Background Multiple neonatal characteristics and adult cardiovascular risk factors are associated with the development of atherosclerosis, however little conclusive evidence exists characterizing the relative strength of these factors. In a large retrospective study, we investigated the association between both objective neonatal measurements and comprehensive adult cardiovascular risk factors with the development of atherosclerosis, quantified by carotid intima-media thickness （CIMT）. Further, we assessed the impact of gender on the relative impact of these risk factors.Methods CIMT, a measure of atherosclerosis, was determined by carotid ultrasound on 1568 participants （age 50-85）whose birth records were obtained from Peking Union Medical College Hospital. In addition, each participant was given a physical examination, and completed a medical questionnaire to identify a panel of cardiovascular risk factors. Multiple regression analysis was performed on the population and on the male and female cohorts individually, to identify the relative contribution of these risk factors to increased CIMT.Results For the total population the Framingham score, renal function, adult abdominal circumference and mother＇s gestational age were associated with CIMT, accounting for 14.7%, 1.4%, 0.9%, and 0.2% of total variance, respectively.In the male population the Framingham score, renal function, abdominal circumference and hemoglobin were the most significant risk factors for CIMT. Risk in the female population was associated with Framingham score, renal function,insulin resistance and gestational age. No relationship between birth weight or head circumference and CIMT were observed.Conclusions Adult cardiovascular risk factors were the most significantly associated with the development of atherosclerosis; however mother＇s age at birth was associated with CIMT, particularly in the female cohort. The relative contribution of the risk factors analyzed varied between the male and female populations.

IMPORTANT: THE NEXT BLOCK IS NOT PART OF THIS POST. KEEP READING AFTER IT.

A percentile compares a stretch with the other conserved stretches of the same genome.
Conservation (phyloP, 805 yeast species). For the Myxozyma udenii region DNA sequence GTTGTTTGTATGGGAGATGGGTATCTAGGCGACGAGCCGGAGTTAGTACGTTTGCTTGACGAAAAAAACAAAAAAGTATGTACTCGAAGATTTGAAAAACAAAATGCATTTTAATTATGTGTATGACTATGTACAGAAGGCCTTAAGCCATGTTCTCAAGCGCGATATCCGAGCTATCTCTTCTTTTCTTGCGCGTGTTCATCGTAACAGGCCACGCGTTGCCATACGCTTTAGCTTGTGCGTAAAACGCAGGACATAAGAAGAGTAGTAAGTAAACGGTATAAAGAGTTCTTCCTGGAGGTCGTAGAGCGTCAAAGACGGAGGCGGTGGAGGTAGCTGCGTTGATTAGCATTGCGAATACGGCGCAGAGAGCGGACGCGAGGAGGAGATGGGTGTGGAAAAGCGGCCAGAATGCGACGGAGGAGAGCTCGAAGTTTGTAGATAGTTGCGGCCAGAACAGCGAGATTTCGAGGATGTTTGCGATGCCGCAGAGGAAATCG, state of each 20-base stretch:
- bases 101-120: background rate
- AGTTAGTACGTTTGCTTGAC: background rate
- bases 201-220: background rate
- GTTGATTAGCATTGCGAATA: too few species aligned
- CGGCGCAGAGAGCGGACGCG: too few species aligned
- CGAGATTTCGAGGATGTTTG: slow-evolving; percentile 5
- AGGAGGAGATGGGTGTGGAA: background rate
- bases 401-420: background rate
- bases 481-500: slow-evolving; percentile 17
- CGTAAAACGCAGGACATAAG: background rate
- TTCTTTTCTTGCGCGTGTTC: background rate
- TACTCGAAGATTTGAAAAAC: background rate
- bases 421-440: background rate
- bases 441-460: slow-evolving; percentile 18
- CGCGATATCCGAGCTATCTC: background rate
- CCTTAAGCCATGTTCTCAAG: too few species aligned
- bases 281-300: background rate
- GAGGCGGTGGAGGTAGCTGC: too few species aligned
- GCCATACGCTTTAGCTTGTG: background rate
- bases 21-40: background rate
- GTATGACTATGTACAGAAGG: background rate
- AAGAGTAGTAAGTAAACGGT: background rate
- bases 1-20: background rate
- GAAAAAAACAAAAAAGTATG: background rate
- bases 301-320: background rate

Objective To assess the association between 1-year risk of all-cause and cardiovascular disease （CVD） mortality and ankle-brachial index （ABI） in Chinese patients who were at high CVD risk. Methods Totally 3733 patients with high CV risk had bilateral ABI measurements at baseline and were followed up for 1-1.5 years. Patients were divided to four groups： 1） coronary heart disease （CHD）; 2） ischemic stroke （IS）; 3） diabetes mellitus （DM）; 4） very high risk group（VHR）, low ABI was defined as 〈0.9. Results A total of 3179 patients were analyzed. The prevalence of low ABI was 28.1%. At 1 year, all-cause mortality was 8.7%, and 27.6% was attributable to CVD; mortality due to CV events was 4.8% and 1.5%. After adjusting other risk factors the hazard ratio of low ABI was 1.623 for all-cause mortality and 2.304 for CVD mortality. Similar in patient with and without low ABI, respectively were found in four groups.Conclusion ABI is a strong and independent predictor ofrnortality. Patients with a low ABI have a substantially increased risk of all-cause mortality and CVD mortality （J Geriatr Cardio12010; 7：17-20）.